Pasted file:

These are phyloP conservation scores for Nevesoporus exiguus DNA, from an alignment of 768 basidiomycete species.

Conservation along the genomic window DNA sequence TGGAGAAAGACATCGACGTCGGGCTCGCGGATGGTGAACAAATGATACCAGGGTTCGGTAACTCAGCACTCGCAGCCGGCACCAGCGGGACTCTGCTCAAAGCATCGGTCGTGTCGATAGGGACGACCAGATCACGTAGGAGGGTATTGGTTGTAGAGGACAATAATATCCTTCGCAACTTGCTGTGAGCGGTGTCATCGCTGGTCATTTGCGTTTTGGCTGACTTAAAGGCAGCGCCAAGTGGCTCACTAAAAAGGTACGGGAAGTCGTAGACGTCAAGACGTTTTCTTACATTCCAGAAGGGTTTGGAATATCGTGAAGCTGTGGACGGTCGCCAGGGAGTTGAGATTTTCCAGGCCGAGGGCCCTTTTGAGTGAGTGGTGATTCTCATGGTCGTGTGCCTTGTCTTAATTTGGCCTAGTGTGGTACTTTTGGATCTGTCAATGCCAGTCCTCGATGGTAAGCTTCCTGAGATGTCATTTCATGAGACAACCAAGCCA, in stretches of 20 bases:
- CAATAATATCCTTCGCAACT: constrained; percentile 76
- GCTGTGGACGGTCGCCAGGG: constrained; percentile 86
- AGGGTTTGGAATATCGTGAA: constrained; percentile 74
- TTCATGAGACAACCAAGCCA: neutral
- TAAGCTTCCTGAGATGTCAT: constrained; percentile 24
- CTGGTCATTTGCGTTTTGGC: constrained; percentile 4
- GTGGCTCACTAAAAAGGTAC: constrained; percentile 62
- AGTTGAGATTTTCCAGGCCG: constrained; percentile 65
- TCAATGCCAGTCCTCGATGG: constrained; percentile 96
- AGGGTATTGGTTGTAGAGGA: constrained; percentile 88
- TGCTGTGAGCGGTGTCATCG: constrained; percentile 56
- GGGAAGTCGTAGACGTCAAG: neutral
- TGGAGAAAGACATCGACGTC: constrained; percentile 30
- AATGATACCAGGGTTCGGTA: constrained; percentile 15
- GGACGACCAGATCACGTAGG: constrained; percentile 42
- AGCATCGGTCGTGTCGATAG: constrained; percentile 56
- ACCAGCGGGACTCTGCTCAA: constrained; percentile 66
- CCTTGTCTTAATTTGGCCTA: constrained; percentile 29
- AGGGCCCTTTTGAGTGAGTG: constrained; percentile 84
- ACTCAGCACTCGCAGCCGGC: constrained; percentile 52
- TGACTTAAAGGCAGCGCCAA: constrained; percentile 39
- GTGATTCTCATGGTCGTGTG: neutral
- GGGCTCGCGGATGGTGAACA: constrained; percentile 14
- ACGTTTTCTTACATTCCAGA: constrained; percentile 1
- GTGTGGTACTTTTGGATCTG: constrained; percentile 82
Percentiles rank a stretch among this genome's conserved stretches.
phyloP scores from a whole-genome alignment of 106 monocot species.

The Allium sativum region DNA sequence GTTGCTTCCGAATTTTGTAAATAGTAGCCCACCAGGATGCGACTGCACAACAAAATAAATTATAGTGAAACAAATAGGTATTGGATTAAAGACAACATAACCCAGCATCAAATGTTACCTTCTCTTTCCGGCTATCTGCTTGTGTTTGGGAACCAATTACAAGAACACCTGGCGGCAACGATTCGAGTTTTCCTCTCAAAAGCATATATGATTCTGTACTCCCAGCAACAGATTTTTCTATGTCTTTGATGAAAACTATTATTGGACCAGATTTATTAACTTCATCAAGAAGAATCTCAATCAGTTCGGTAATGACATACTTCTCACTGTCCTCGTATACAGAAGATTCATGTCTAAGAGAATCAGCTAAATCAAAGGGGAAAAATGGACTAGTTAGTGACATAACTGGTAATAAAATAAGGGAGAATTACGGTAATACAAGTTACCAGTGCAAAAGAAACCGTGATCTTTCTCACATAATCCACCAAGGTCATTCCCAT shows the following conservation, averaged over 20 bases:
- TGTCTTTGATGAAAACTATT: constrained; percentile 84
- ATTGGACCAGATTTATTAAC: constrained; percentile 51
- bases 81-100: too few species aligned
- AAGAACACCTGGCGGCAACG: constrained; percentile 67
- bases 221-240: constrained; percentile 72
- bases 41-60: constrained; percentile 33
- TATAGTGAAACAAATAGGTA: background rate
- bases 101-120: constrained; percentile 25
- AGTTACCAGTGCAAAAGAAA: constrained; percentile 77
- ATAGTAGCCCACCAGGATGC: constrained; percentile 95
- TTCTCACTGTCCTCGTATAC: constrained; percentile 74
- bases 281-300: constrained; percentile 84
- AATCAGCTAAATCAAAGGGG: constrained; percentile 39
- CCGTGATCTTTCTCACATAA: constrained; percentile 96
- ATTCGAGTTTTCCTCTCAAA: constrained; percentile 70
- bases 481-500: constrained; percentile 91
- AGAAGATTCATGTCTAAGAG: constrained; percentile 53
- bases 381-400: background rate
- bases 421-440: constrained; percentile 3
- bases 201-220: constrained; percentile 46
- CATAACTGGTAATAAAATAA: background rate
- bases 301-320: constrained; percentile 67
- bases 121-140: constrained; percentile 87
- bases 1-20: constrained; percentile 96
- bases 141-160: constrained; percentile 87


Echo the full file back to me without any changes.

These are phyloP conservation scores for Nevesoporus exiguus DNA, from an alignment of 768 basidiomycete species.

Conservation along the genomic window DNA sequence TGGAGAAAGACATCGACGTCGGGCTCGCGGATGGTGAACAAATGATACCAGGGTTCGGTAACTCAGCACTCGCAGCCGGCACCAGCGGGACTCTGCTCAAAGCATCGGTCGTGTCGATAGGGACGACCAGATCACGTAGGAGGGTATTGGTTGTAGAGGACAATAATATCCTTCGCAACTTGCTGTGAGCGGTGTCATCGCTGGTCATTTGCGTTTTGGCTGACTTAAAGGCAGCGCCAAGTGGCTCACTAAAAAGGTACGGGAAGTCGTAGACGTCAAGACGTTTTCTTACATTCCAGAAGGGTTTGGAATATCGTGAAGCTGTGGACGGTCGCCAGGGAGTTGAGATTTTCCAGGCCGAGGGCCCTTTTGAGTGAGTGGTGATTCTCATGGTCGTGTGCCTTGTCTTAATTTGGCCTAGTGTGGTACTTTTGGATCTGTCAATGCCAGTCCTCGATGGTAAGCTTCCTGAGATGTCATTTCATGAGACAACCAAGCCA, in stretches of 20 bases:
- CAATAATATCCTTCGCAACT: constrained; percentile 76
- GCTGTGGACGGTCGCCAGGG: constrained; percentile 86
- AGGGTTTGGAATATCGTGAA: constrained; percentile 74
- TTCATGAGACAACCAAGCCA: neutral
- TAAGCTTCCTGAGATGTCAT: constrained; percentile 24
- CTGGTCATTTGCGTTTTGGC: constrained; percentile 4
- GTGGCTCACTAAAAAGGTAC: constrained; percentile 62
- AGTTGAGATTTTCCAGGCCG: constrained; percentile 65
- TCAATGCCAGTCCTCGATGG: constrained; percentile 96
- AGGGTATTGGTTGTAGAGGA: constrained; percentile 88
- TGCTGTGAGCGGTGTCATCG: constrained; percentile 56
- GGGAAGTCGTAGACGTCAAG: neutral
- TGGAGAAAGACATCGACGTC: constrained; percentile 30
- AATGATACCAGGGTTCGGTA: constrained; percentile 15
- GGACGACCAGATCACGTAGG: constrained; percentile 42
- AGCATCGGTCGTGTCGATAG: constrained; percentile 56
- ACCAGCGGGACTCTGCTCAA: constrained; percentile 66
- CCTTGTCTTAATTTGGCCTA: constrained; percentile 29
- AGGGCCCTTTTGAGTGAGTG: constrained; percentile 84
- ACTCAGCACTCGCAGCCGGC: constrained; percentile 52
- TGACTTAAAGGCAGCGCCAA: constrained; percentile 39
- GTGATTCTCATGGTCGTGTG: neutral
- GGGCTCGCGGATGGTGAACA: constrained; percentile 14
- ACGTTTTCTTACATTCCAGA: constrained; percentile 1
- GTGTGGTACTTTTGGATCTG: constrained; percentile 82
Percentiles rank a stretch among this genome's conserved stretches.
phyloP scores from a whole-genome alignment of 106 monocot species.

The Allium sativum region DNA sequence GTTGCTTCCGAATTTTGTAAATAGTAGCCCACCAGGATGCGACTGCACAACAAAATAAATTATAGTGAAACAAATAGGTATTGGATTAAAGACAACATAACCCAGCATCAAATGTTACCTTCTCTTTCCGGCTATCTGCTTGTGTTTGGGAACCAATTACAAGAACACCTGGCGGCAACGATTCGAGTTTTCCTCTCAAAAGCATATATGATTCTGTACTCCCAGCAACAGATTTTTCTATGTCTTTGATGAAAACTATTATTGGACCAGATTTATTAACTTCATCAAGAAGAATCTCAATCAGTTCGGTAATGACATACTTCTCACTGTCCTCGTATACAGAAGATTCATGTCTAAGAGAATCAGCTAAATCAAAGGGGAAAAATGGACTAGTTAGTGACATAACTGGTAATAAAATAAGGGAGAATTACGGTAATACAAGTTACCAGTGCAAAAGAAACCGTGATCTTTCTCACATAATCCACCAAGGTCATTCCCAT shows the following conservation, averaged over 20 bases:
- TGTCTTTGATGAAAACTATT: constrained; percentile 84
- ATTGGACCAGATTTATTAAC: constrained; percentile 51
- bases 81-100: too few species aligned
- AAGAACACCTGGCGGCAACG: constrained; percentile 67
- bases 221-240: constrained; percentile 72
- bases 41-60: constrained; percentile 33
- TATAGTGAAACAAATAGGTA: background rate
- bases 101-120: constrained; percentile 25
- AGTTACCAGTGCAAAAGAAA: constrained; percentile 77
- ATAGTAGCCCACCAGGATGC: constrained; percentile 95
- TTCTCACTGTCCTCGTATAC: constrained; percentile 74
- bases 281-300: constrained; percentile 84
- AATCAGCTAAATCAAAGGGG: constrained; percentile 39
- CCGTGATCTTTCTCACATAA: constrained; percentile 96
- ATTCGAGTTTTCCTCTCAAA: constrained; percentile 70
- bases 481-500: constrained; percentile 91
- AGAAGATTCATGTCTAAGAG: constrained; percentile 53
- bases 381-400: background rate
- bases 421-440: constrained; percentile 3
- bases 201-220: constrained; percentile 46
- CATAACTGGTAATAAAATAA: background rate
- bases 301-320: constrained; percentile 67
- bases 121-140: constrained; percentile 87
- bases 1-20: constrained; percentile 96
- bases 141-160: constrained; percentile 87